|Engine||3.2 L S54 I6|
|Wheelbase||2,495 mm (98.2 in)|
|Length||4,090 mm (161.0 in)|
|Width||1,780 mm (70.1 in)|
|Height||1,285 mm (50.6 in)|
Z4 M CoupéEdit
The coupé model was introduced to the public first in concept form at the 2005 Frankfurt Motor Show and then in production form at the 2006 Geneva International Motor Show with production starting shortly after.
The Z4 M Coupé had a fastback coupé design, resulting in a different body shape to its Z3 M Coupe predecessor. The Z4 M Coupé also did away with the controversial iDrive system. The roof added an additional weight of 5 kg (11 lb) as compared to the roadster.
The official 0–97 km/h (0–60 mph) acceleration time is 5 seconds and the top speed is electronically limited to 249 km/h (155 mph). The Z4 M Coupé set a laptime at Nurbürgring Nordschleife of 8 minutes and 15 seconds.
Z4 M RoadsterEdit
The roadster model was launched in late 2006.
Weighing 1,450 kg (3,197 lb), the M Roadster has a from 0-97 km/h (60 mph) of 4.7 seconds. Top speed is electronically limited to 250 km/h (155 mph). Unlike the Z3 M Roadster, the external dimensions of the Z4 M Roadster were the same as the standard Z4.
The M Coupe and M Roadster are powered by the BMW S54 straight-six engine from the E46 M3. The engine had fly-by-wire throttle and dual VANOS (variable valve timing). In most countries, the engine produces 252 kW (338 bhp) at 7,900 rpm and 365 N⋅m (269 lb⋅ft) at 4,900 rpm- the same outputs as in the M3. The engine has a redline of 8,000 rpm. Cars sold in North America have 250 kW (330 bhp) at 7,900 rpm and 355 N⋅m (262 lb⋅ft) at 4,900 rpm.
The engine was mated to a new 6-speed "Type H" ZF manual transmission since the M3's original 6-speed transmission did not fit the Z4's chassis.
The Z4 uses the same limited slip differential as the E46 M3.
The suspension system consisted of a strut design at the front and a multi-link design at the rear. The springs have higher spring rates and the dampers have a more aggressive setting as compared to the Z4 M roadster. The car achieved a lateral acceleration of 0.89g on the skid pad.
The Z4 M uses hydraulic power steering, unlike the electric power steering used by the rest of the Z4 range and has thick rimmed steering wheel. Other changes include a wider front track, revised front suspension and steering geometry.
Many components were shared with the E46 M3, including the rear subframe, front suspension control arms and the Continental ContiSport Contact tyres.
The braking system shares many parts in common with the E46 M3. The brake calipers are from the M3 Competition model and the brake discs (consisting of aluminum hubs, stainless steel pins, cross drilled iron floating rotors) are from the E46 M3 CSL.
Production began on 4 April 2006 and ended in 2008 when the E85/E86 Z4 was replaced by the E89 Z4. A total of 4,275 M Coupes were produced, and 5,070 M Roadsters. This included 1,815 M Coupes for North America and 3,042 M Roadsters for North America.
- The Z3 M Roadster was in Car and Driver's "Ten Best" (1999)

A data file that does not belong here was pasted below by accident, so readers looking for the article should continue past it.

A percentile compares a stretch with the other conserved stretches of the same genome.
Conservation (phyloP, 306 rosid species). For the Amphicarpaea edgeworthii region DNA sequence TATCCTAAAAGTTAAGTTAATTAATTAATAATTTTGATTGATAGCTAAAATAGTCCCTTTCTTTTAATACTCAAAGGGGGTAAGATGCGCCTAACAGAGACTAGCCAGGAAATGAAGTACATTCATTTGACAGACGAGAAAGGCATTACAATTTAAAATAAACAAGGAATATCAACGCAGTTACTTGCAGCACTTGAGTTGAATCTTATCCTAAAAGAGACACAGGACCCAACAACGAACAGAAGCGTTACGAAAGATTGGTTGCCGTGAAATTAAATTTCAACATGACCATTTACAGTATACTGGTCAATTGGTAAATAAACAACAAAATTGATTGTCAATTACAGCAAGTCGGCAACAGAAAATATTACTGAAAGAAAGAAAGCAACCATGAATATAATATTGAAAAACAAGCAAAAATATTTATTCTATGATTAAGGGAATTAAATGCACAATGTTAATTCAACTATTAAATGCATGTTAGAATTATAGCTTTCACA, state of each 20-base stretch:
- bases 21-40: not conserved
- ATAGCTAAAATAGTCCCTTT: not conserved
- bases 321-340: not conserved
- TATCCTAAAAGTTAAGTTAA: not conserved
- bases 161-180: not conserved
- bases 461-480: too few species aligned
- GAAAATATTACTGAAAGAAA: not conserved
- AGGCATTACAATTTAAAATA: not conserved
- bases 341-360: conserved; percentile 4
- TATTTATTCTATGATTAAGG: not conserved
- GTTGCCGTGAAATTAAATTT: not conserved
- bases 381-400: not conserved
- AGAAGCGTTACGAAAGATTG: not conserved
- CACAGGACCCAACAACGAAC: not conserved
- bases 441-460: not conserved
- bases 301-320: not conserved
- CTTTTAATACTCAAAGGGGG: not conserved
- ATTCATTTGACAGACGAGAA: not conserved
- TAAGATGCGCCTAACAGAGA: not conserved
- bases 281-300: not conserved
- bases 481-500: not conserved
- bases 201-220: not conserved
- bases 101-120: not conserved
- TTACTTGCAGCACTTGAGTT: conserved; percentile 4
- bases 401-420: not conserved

- "Design of the Year" award for the M Coupe in Automobile Magazine (1999)
- Automobile Magazine "Design of the Year" 1999.
- The M Coupe/M Roadster made Car and Driver magazine's "Ten Best" list for 1999.
- European Car Magazine Grand Prix winner in 1999.
- The Top Gear (TV Show) "Best Driver's Car of the Year" 2000.
- The BMW M Coupe was chosen as one of "Hammond's Icons" by Top Gear in 2011.
- Jalopnik's included the M Coupe in their "Best 10 Cars of the Decade" feature.
- Top Gear (Magazine) featured the M Coupe as one of "the 149 Coolest Cars Ever" in a supplement included with the October 2015 issue (#274).
- Autoblog included the M Coupe in their "Greatest BMWs of the last 100 years" feature.
- The New York Daily News featured the M Coupe in their "Best Bimmers: our 10 favorite BMW models of the last 100 years" article.
- Top Gear (Website) included the BMW M Coupe in their "Some of the Greatest BMWs ever built" article, showcasing 25 cars, in celebration of BMW's centenary.
- The M Coupé appeared on the list of Autoevolution's "Ten of the Most Outstanding BMW M Cars of All Time".
- Mike Spinelli, founder of Jalopnik and host of AFTER/DRIVE, selected the BMW M Coupé on /Drive's "What's The Best BMW Of All Time?" feature.
- Road & Track included the M Coupé as 1 of just 13 BMWs in their "Best BMWs in History" feature for the company's 100 year anniversary.
- Maxim ranked the M Coupé in their feature of the "10 Most Killer Rides of the '90s".
- "BMW M Registry - FAQ E36/8 M coupe". bmwmregistry.com. Retrieved 18 April 2019.
- Fraser, Brett (23 March 2017). "BMW M Coupe (1998-2002) - review, specs and buying guide". EVO magazine. Retrieved 10 December 2018.
- Markus, Frank (August 2001). "BMW M Roadster-Fourth Place: Topless Toys". Car & Driver. Retrieved 13 December 2018.
- Hernandez, Freddy (15 August 2014). "Five Reasons Why You Need To Buy A BMW Z3 M Right Now". Jalopnik. Retrieved 13 December 2018.
- "BMW M Registry - FAQ E36/8 M coupe". bmwmregistry.com.
- "2007 BMW Z4 M Coupe". caranddriver.com. Retrieved 28 August 2017.
- Smith, Jon (31 July 2006). "BMW Z4 M Coupe (2006) review". CAR Magazine. Retrieved 10 December 2018.
- "Jalopnik: "Dear BMW, Why Did You Retire the S54B32 Engine?"". BMW BLOG.
- Quiroga, Tony (August 2006). "2006 BMW Z4 M Coupe". Car & Driver. Retrieved 10 December 2018.
- "2006 BMW Z4 M Roadster - Road Test". www.caranddriver.com. Retrieved 15 July 2017.
- Source – BMW Car magazine, Nov. 2008 issue, pp 9.
- "Z4 M Production Info.csv". www.dreamingwell.com. Archived from Production Info.csv the original Check
|url=value (help) on 31 May 2016.
- BMW Z3#Awards
- Car and Driver 10Best#1999
- "Top Gear 'best drivers car' award winner 2000". YouTube.
- Best Bimmers: our 10 favorite BMW models of the last 100 years